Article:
Bluesfest mixes in some rock acts organizers hope will attract more people

1 London

London News & Search

1 News - 1 eMovies - 1 eMusic - 1 eBooks - 1 Search

Bluesfest organizer Ron Schroeyens is caught between a rock and a blues place.

That’s because he and his team are trying to offer a lineup for this weekend’s event that is bluesy enough to satisfy hardcore fans of the genre, but also with enough rock acts to pay the bills.

“There’s room for everybody,” Schroeyens said. “We’re going to have a good crowd.”

He estimates between 3,000 and 4,000 people will show up at Harris Park for this year’s edition of the festival that celebrates the blues, yet also offers a broad enough range of artists to please Londoners who love straight-up rock acts, too.

So, for every Robert Cray, there’s a Burton Cummings. For every Anthony Gomes, there’s a Rick Derringer.

“This year is a great event. I think we’re going to break even,” he said, after losing money last year in Victoria Park with a program that was focused more on pure blues and looked more like Sunfest, with multiple stages. This year, there’s just one stage.

The action kicks off Friday afternoon with an appearance by Gomes, then continues until Sunday night, closing with an appearance by the Rock Pack, a supergroup made up of players from Asia, Foreigner, Journey and Toto. “This is going to cap off the summer,” he said.

And what is it about the blues that attracted Schroeyens — whose day job is working at the PA Shop — in the first place?

“I just think it’s the players. It’s the feel of the music. For me, it’s all about the players. The level of the players has always been strong,” he said.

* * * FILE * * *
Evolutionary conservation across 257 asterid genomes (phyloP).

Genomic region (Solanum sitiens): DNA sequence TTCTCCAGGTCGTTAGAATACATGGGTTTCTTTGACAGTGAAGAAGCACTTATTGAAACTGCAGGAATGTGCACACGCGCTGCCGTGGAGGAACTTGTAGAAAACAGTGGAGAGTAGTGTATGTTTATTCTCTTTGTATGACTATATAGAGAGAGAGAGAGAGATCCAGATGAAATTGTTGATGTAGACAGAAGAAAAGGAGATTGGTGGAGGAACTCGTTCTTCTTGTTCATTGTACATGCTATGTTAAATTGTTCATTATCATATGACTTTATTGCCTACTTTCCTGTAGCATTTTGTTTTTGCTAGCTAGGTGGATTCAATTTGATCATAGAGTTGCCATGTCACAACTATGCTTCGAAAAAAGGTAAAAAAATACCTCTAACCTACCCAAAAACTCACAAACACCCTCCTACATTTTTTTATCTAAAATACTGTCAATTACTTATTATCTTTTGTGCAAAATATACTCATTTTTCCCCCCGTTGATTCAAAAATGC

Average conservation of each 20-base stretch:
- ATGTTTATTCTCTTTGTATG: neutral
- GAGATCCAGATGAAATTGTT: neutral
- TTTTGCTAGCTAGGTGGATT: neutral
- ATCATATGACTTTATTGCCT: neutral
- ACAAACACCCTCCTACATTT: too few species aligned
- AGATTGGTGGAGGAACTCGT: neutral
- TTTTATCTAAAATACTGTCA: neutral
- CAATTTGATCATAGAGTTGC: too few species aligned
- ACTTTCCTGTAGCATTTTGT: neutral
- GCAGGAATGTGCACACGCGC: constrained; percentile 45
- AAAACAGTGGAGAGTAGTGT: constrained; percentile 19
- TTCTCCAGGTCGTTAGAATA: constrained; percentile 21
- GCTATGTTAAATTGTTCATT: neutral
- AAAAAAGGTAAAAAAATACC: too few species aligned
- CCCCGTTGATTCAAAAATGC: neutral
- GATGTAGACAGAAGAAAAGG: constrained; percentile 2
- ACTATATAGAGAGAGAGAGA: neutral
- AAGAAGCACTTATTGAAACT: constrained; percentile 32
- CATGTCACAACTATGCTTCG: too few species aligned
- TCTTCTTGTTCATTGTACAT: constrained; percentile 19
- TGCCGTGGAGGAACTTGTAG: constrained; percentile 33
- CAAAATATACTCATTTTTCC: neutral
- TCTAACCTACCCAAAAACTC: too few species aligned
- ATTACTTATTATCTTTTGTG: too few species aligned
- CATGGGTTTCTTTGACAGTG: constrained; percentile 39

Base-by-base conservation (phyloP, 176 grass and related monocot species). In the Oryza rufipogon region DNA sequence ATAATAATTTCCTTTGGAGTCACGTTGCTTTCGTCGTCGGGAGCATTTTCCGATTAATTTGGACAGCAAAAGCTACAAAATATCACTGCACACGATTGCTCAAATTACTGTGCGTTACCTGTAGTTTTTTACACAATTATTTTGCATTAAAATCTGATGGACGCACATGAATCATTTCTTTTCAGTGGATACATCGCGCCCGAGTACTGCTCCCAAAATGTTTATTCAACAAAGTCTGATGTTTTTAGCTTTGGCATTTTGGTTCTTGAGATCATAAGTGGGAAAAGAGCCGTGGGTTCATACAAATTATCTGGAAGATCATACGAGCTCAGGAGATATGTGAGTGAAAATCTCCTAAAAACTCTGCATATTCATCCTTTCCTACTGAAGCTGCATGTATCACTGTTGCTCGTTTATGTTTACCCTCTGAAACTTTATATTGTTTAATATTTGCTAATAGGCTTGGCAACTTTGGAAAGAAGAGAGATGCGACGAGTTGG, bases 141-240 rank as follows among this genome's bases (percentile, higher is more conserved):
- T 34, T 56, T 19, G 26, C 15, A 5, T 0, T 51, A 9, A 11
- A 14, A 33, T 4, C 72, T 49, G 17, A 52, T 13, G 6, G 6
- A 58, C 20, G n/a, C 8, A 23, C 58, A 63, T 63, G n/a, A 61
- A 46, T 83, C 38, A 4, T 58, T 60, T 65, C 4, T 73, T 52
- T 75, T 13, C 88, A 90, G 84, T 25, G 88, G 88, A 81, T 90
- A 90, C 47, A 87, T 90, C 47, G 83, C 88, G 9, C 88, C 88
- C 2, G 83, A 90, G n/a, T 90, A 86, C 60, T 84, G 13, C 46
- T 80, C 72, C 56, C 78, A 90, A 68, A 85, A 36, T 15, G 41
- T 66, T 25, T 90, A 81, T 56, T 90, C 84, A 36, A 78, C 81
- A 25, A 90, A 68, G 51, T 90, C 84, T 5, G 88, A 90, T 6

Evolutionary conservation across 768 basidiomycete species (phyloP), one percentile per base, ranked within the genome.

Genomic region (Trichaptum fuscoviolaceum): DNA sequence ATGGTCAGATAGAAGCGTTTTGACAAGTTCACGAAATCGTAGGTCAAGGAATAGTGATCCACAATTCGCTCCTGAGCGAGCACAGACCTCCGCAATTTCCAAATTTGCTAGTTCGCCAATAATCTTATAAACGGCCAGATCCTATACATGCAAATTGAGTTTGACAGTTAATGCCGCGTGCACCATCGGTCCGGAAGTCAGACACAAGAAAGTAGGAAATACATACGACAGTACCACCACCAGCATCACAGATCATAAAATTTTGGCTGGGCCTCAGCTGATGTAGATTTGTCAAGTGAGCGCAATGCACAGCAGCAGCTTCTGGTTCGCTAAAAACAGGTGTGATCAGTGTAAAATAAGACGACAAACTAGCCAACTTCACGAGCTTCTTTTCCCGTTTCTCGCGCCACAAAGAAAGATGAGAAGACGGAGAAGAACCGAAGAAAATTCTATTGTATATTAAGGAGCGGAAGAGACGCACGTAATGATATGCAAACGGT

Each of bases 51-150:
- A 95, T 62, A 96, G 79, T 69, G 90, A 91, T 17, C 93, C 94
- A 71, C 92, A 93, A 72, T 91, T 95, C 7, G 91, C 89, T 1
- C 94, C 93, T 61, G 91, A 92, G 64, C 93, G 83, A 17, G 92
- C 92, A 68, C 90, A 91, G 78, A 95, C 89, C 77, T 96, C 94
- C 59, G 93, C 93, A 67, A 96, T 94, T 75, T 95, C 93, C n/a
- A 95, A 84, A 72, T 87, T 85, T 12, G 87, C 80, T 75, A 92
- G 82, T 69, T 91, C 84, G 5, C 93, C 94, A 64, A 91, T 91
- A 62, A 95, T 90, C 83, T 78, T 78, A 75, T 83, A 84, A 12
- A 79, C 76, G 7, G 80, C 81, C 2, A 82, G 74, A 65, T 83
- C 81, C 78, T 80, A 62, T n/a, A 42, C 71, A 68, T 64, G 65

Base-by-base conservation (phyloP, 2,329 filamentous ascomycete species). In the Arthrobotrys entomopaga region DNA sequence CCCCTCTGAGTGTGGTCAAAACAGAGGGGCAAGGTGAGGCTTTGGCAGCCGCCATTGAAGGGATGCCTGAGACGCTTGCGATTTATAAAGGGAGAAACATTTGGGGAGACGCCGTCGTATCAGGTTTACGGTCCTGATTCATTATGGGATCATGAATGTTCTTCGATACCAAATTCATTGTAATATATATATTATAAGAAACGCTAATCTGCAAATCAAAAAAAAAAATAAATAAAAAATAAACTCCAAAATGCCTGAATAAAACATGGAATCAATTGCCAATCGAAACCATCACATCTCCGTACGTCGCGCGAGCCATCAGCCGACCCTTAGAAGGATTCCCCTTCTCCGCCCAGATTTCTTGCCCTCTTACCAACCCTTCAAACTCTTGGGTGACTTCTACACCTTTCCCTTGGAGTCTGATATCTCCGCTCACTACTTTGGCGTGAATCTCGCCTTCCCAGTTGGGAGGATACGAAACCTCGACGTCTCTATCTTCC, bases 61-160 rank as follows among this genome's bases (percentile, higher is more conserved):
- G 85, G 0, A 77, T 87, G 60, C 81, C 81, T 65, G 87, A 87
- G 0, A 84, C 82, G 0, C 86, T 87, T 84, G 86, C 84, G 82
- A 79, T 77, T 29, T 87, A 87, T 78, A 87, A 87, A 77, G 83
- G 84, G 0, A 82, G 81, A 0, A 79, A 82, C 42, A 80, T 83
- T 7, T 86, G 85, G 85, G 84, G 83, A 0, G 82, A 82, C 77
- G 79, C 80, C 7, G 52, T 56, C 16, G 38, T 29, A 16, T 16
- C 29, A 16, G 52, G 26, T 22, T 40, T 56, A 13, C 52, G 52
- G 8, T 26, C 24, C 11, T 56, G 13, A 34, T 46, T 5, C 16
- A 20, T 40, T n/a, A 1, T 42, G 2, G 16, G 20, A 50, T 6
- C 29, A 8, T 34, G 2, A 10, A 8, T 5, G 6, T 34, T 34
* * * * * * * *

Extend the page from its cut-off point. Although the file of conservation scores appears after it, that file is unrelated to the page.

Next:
He is realistic. His party won’t do the same numbers as some Forest City music festivals.

“It’s considerably smaller than Rock the Park,” he said.

That said, all 13 of last year’s food vendors are returning.

It also won’t be free, as Ribfest was. (It featured Canadian rocker Kim Mitchell, as well as the Tea Party.)

“Somehow things have to be paid for,” he said, adding feedback from the public runs the gamut. Some nasty texts deride Bluesfest for not having enough soul, while other messages are from fans who think it’s the best event of its kind in the province.

“You can’t win,” Schroeyens said.

And even though artists such as Cummings may not satisfy blues purists, they are able to offer hits from a broad catalogue. After seeing Cummings previously, the fact that the Guess Who vocalist has so many well-known tunes was driven home for Schroeyens.

“Everything’s a hit. There’s no filler,” he said. “He’s just so good.”

— — —


What: London Bluesfest 2017

Where: Harris Park

When: Friday starting at 4:30 p.m.; Saturday and Sunday starting at 1:30 p.m.

Tickets: $49 for a day pass, $136 for a three-day pass; there also arev VIP and table packages


— — —



4:30 p.m. Anthony Gomes

6 p.m. Rick Derringer

7:30 p.m. Blood Sweat and Tears

9:30 p.m. The Wallflowers


1:30 p.m. Patrick Fockler

4:30 p.m. Scott Holt

6 p.m. Molly Hatchet

7:30 p.m. Robert Cray Band

9:30 p.m. Burton Cummings Band


1:30 p.m. Wild T and the Spirit

3 p.m. Sons of Rhythm

4:30 p.m. Bill Durst

6 p.m. Bobnoxous

7:30 p.m. Pat Travers Band

9:30 p.m. Rock Pack

1 London

London News & Search

1 News - 1 eMovies - 1 eMusic - 1 eBooks - 1 Search



Leave a Reply